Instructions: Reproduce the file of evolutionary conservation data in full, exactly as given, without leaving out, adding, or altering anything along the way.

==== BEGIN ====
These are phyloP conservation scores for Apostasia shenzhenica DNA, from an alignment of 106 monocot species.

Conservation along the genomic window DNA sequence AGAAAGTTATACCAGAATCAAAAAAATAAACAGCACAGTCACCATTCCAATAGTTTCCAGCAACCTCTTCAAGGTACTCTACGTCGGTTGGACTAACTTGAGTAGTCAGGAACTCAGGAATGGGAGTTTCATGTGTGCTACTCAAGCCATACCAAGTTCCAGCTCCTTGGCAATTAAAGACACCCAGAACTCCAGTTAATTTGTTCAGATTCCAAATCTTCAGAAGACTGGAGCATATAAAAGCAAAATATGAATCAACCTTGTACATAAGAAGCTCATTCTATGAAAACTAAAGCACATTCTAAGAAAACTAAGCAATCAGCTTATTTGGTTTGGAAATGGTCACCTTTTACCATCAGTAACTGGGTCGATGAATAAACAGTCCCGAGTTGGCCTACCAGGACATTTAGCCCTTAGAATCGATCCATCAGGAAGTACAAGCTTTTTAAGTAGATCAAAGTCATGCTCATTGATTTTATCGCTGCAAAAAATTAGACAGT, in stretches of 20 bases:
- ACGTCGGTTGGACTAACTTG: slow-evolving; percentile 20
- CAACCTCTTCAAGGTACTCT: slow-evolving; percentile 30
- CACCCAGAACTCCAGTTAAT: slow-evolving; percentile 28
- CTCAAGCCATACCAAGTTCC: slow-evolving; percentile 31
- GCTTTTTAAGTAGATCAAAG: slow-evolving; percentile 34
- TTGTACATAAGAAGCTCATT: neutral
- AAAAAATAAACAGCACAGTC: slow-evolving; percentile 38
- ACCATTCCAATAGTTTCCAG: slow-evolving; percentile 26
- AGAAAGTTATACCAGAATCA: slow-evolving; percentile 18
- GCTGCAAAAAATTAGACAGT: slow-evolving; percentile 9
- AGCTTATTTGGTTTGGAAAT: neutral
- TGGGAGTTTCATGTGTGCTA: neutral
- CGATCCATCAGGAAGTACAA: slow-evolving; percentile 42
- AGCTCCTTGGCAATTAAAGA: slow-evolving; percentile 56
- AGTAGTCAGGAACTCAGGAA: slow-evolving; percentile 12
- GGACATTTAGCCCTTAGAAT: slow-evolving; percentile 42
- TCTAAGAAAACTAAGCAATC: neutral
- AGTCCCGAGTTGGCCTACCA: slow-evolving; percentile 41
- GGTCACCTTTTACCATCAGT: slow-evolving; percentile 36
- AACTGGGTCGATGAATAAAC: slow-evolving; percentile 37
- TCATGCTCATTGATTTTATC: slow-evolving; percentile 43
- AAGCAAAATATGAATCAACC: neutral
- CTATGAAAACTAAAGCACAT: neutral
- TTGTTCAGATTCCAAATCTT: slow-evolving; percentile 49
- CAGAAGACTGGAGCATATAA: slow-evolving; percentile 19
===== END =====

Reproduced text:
These are phyloP conservation scores for Apostasia shenzhenica DNA, from an alignment of 106 monocot species.

Conservation along the genomic window DNA sequence AGAAAGTTATACCAGAATCAAAAAAATAAACAGCACAGTCACCATTCCAATAGTTTCCAGCAACCTCTTCAAGGTACTCTACGTCGGTTGGACTAACTTGAGTAGTCAGGAACTCAGGAATGGGAGTTTCATGTGTGCTACTCAAGCCATACCAAGTTCCAGCTCCTTGGCAATTAAAGACACCCAGAACTCCAGTTAATTTGTTCAGATTCCAAATCTTCAGAAGACTGGAGCATATAAAAGCAAAATATGAATCAACCTTGTACATAAGAAGCTCATTCTATGAAAACTAAAGCACATTCTAAGAAAACTAAGCAATCAGCTTATTTGGTTTGGAAATGGTCACCTTTTACCATCAGTAACTGGGTCGATGAATAAACAGTCCCGAGTTGGCCTACCAGGACATTTAGCCCTTAGAATCGATCCATCAGGAAGTACAAGCTTTTTAAGTAGATCAAAGTCATGCTCATTGATTTTATCGCTGCAAAAAATTAGACAGT, in stretches of 20 bases:
- ACGTCGGTTGGACTAACTTG: slow-evolving; percentile 20
- CAACCTCTTCAAGGTACTCT: slow-evolving; percentile 30
- CACCCAGAACTCCAGTTAAT: slow-evolving; percentile 28
- CTCAAGCCATACCAAGTTCC: slow-evolving; percentile 31
- GCTTTTTAAGTAGATCAAAG: slow-evolving; percentile 34
- TTGTACATAAGAAGCTCATT: neutral
- AAAAAATAAACAGCACAGTC: slow-evolving; percentile 38
- ACCATTCCAATAGTTTCCAG: slow-evolving; percentile 26
- AGAAAGTTATACCAGAATCA: slow-evolving; percentile 18
- GCTGCAAAAAATTAGACAGT: slow-evolving; percentile 9
- AGCTTATTTGGTTTGGAAAT: neutral
- TGGGAGTTTCATGTGTGCTA: neutral
- CGATCCATCAGGAAGTACAA: slow-evolving; percentile 42
- AGCTCCTTGGCAATTAAAGA: slow-evolving; percentile 56
- AGTAGTCAGGAACTCAGGAA: slow-evolving; percentile 12
- GGACATTTAGCCCTTAGAAT: slow-evolving; percentile 42
- TCTAAGAAAACTAAGCAATC: neutral
- AGTCCCGAGTTGGCCTACCA: slow-evolving; percentile 41
- GGTCACCTTTTACCATCAGT: slow-evolving; percentile 36
- AACTGGGTCGATGAATAAAC: slow-evolving; percentile 37
- TCATGCTCATTGATTTTATC: slow-evolving; percentile 43
- AAGCAAAATATGAATCAACC: neutral
- CTATGAAAACTAAAGCACAT: neutral
- TTGTTCAGATTCCAAATCTT: slow-evolving; percentile 49
- CAGAAGACTGGAGCATATAA: slow-evolving; percentile 19